3. Strength. As core tone improves some remarkable changes can take place, from better posture and ambulation, to the ability to climb monkey bars and push bicycle pedals. Improved mitochondrial function leads to better energy efficiency and less gastro-esophageal reflux, and even decreased strabismus (eyes crossing).
  4. Sensory processing. Pain thresholds decrease, resulting in a more normal response to getting hurt. Self injurious behaviors and toilet training can respond to reasonable remedial efforts.

Discussion
The good
– A modern ASD protocol encourages the awakening of a toddlers’ neural pathways. This enables better oral-motor functioning; from proper chewing, to sensory improvement and the ability to tolerate a more varied diet, to words, and eventually, functioning speech and language.

The bad – Improvement initially results in increased self-stimulatory behaviors. Especially annoying signs, however, are teeth grinding, screaming and screeching, verbal tics, decreased focus and attention, and even aggression. Therapists’ attempts to ‘control’ these behaviors would be better served by redirection, rather than employing strategies to extinguish such symptoms.

The ugly – Calling restricted interests and repetitive behaviors ‘Obsessive-Compulsive’ is imprecise at best and destructive at worst, especially when doctors try to pharmacologically ‘fix’ the situation. The anxiety that naturally accompanies a child’s awkward development should not reflexly signal a psychiatrist to prescribe strong central nervous system remedies. And, the impression by a neurologist that lack of focus and increased activity may be addressed with stimulant medications is likewise, unwise.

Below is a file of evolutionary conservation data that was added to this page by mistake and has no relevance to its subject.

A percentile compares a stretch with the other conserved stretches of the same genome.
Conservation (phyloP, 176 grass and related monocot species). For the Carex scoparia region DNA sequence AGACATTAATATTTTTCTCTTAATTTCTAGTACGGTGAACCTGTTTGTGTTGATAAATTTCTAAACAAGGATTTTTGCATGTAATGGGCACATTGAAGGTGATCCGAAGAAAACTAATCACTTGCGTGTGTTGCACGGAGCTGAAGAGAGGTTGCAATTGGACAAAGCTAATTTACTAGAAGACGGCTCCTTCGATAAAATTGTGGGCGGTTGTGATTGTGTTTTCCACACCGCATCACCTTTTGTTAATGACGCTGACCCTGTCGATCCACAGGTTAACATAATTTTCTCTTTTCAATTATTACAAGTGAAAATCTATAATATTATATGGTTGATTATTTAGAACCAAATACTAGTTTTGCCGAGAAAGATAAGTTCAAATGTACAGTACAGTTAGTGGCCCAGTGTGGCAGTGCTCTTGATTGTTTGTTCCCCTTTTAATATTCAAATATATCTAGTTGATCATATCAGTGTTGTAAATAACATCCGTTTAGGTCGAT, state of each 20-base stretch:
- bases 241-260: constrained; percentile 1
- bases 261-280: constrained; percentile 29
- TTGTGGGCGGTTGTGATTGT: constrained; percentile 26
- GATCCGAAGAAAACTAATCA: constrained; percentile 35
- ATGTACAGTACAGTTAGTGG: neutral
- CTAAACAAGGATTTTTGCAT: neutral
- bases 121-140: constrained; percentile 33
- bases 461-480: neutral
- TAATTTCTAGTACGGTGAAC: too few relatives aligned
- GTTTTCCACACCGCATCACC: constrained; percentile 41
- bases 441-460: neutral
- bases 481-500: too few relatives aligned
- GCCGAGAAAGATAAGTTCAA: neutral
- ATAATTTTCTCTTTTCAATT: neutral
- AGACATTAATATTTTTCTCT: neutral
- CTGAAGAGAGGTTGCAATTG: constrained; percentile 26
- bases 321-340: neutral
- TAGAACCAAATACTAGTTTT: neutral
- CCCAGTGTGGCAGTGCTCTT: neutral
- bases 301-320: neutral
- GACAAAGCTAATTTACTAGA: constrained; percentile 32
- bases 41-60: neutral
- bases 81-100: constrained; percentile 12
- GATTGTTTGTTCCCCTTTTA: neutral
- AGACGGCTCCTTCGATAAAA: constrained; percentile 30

Conclusions
There are multiple causes and presentations that fall under the diagnosis of Autism Spectrum Disorder. So far, the myriad of treatments – both conventional and alternative – reflect the lack of specificity in understanding the epidemic.

It is not readily apparent exactly which therapy sets off that quantum leap in development in each individual child that enables a parent to observe some glimpse of intellect that indicates neuro-typical processing.

By correctly recognizing those moments of clarity and capitalizing on realized gains, professionals and parents can maximize the chances for a more complete reversal.

Antibiotics and Autism, too

Sunday, January 17th, 2016

One of my most re-tweeted essays is The Law, Antibiotics, and Autism, which is a discussion involving a recent Federal Court ruling. The final verdict was that, even though antibiotics in our food are admittedly harmful, the LAW’s hands are tied, and the practice would continue.

The evidence shows that resistant strains of bacteria are being created due to the addition of bug-killers in animal feed. Tweeters questioned my jump to the association with autism.

Is there any association
between antibiotics and ASD?

Evidence
More than 10 years ago, a proposed mechanism was offered as evidence that demonstrated increased antibiotic treatment in “… 206 children under the age of three years with autism… A significant commonality was discerned and that being the level of chronic otitis media.”

A well-researched paper entitled Microbiology of regressive autism concluded, “This shows that penicillins and cephalosporins… have a major impact on the normal bowel flora and therefore might well predispose subjects to overgrowth of such organisms … of particular importance for autism…”

There is even information (animal and human) that microbes in the mother’s G-I system affect the developing fetus.

Mostly, however, the overwhelming evidence is the preponderance of children with signs and symptoms of ASD who offer histories consistent with multiple trips to the doctor, and suffer from a myriad of gastrointestinal ailments, which seem to respond to probiotics, anti-fungals, and targeted antibiotics.